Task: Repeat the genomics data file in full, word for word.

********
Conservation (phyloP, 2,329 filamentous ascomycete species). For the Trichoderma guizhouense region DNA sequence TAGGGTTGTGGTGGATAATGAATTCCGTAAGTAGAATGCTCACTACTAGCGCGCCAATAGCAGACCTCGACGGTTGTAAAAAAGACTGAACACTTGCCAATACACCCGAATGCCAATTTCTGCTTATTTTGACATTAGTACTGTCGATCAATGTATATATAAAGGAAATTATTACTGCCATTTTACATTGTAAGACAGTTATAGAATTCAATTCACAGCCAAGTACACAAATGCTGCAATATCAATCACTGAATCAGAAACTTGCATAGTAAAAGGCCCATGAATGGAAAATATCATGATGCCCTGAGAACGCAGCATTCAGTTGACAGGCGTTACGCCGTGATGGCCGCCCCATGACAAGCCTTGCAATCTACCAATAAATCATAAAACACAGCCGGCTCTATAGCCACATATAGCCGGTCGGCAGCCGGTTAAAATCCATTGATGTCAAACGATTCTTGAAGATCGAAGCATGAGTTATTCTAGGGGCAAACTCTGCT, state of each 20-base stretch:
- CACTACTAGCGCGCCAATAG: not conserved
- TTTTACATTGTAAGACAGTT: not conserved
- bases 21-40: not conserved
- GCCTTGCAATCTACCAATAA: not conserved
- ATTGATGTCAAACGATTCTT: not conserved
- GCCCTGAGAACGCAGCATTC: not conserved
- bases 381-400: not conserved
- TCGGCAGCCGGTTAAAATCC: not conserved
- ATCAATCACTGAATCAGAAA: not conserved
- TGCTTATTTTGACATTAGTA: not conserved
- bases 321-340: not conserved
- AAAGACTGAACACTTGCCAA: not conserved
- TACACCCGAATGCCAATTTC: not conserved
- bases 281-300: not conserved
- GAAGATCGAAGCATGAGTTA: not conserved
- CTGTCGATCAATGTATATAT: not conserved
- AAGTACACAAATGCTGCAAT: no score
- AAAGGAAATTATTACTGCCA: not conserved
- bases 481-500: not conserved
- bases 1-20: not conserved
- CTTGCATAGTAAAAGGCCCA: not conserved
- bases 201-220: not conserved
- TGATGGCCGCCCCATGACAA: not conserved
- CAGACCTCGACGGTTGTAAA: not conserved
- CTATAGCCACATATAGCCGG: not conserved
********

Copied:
Conservation (phyloP, 2,329 filamentous ascomycete species). For the Trichoderma guizhouense region DNA sequence TAGGGTTGTGGTGGATAATGAATTCCGTAAGTAGAATGCTCACTACTAGCGCGCCAATAGCAGACCTCGACGGTTGTAAAAAAGACTGAACACTTGCCAATACACCCGAATGCCAATTTCTGCTTATTTTGACATTAGTACTGTCGATCAATGTATATATAAAGGAAATTATTACTGCCATTTTACATTGTAAGACAGTTATAGAATTCAATTCACAGCCAAGTACACAAATGCTGCAATATCAATCACTGAATCAGAAACTTGCATAGTAAAAGGCCCATGAATGGAAAATATCATGATGCCCTGAGAACGCAGCATTCAGTTGACAGGCGTTACGCCGTGATGGCCGCCCCATGACAAGCCTTGCAATCTACCAATAAATCATAAAACACAGCCGGCTCTATAGCCACATATAGCCGGTCGGCAGCCGGTTAAAATCCATTGATGTCAAACGATTCTTGAAGATCGAAGCATGAGTTATTCTAGGGGCAAACTCTGCT, state of each 20-base stretch:
- CACTACTAGCGCGCCAATAG: not conserved
- TTTTACATTGTAAGACAGTT: not conserved
- bases 21-40: not conserved
- GCCTTGCAATCTACCAATAA: not conserved
- ATTGATGTCAAACGATTCTT: not conserved
- GCCCTGAGAACGCAGCATTC: not conserved
- bases 381-400: not conserved
- TCGGCAGCCGGTTAAAATCC: not conserved
- ATCAATCACTGAATCAGAAA: not conserved
- TGCTTATTTTGACATTAGTA: not conserved
- bases 321-340: not conserved
- AAAGACTGAACACTTGCCAA: not conserved
- TACACCCGAATGCCAATTTC: not conserved
- bases 281-300: not conserved
- GAAGATCGAAGCATGAGTTA: not conserved
- CTGTCGATCAATGTATATAT: not conserved
- AAGTACACAAATGCTGCAAT: no score
- AAAGGAAATTATTACTGCCA: not conserved
- bases 481-500: not conserved
- bases 1-20: not conserved
- CTTGCATAGTAAAAGGCCCA: not conserved
- bases 201-220: not conserved
- TGATGGCCGCCCCATGACAA: not conserved
- CAGACCTCGACGGTTGTAAA: not conserved
- CTATAGCCACATATAGCCGG: not conserved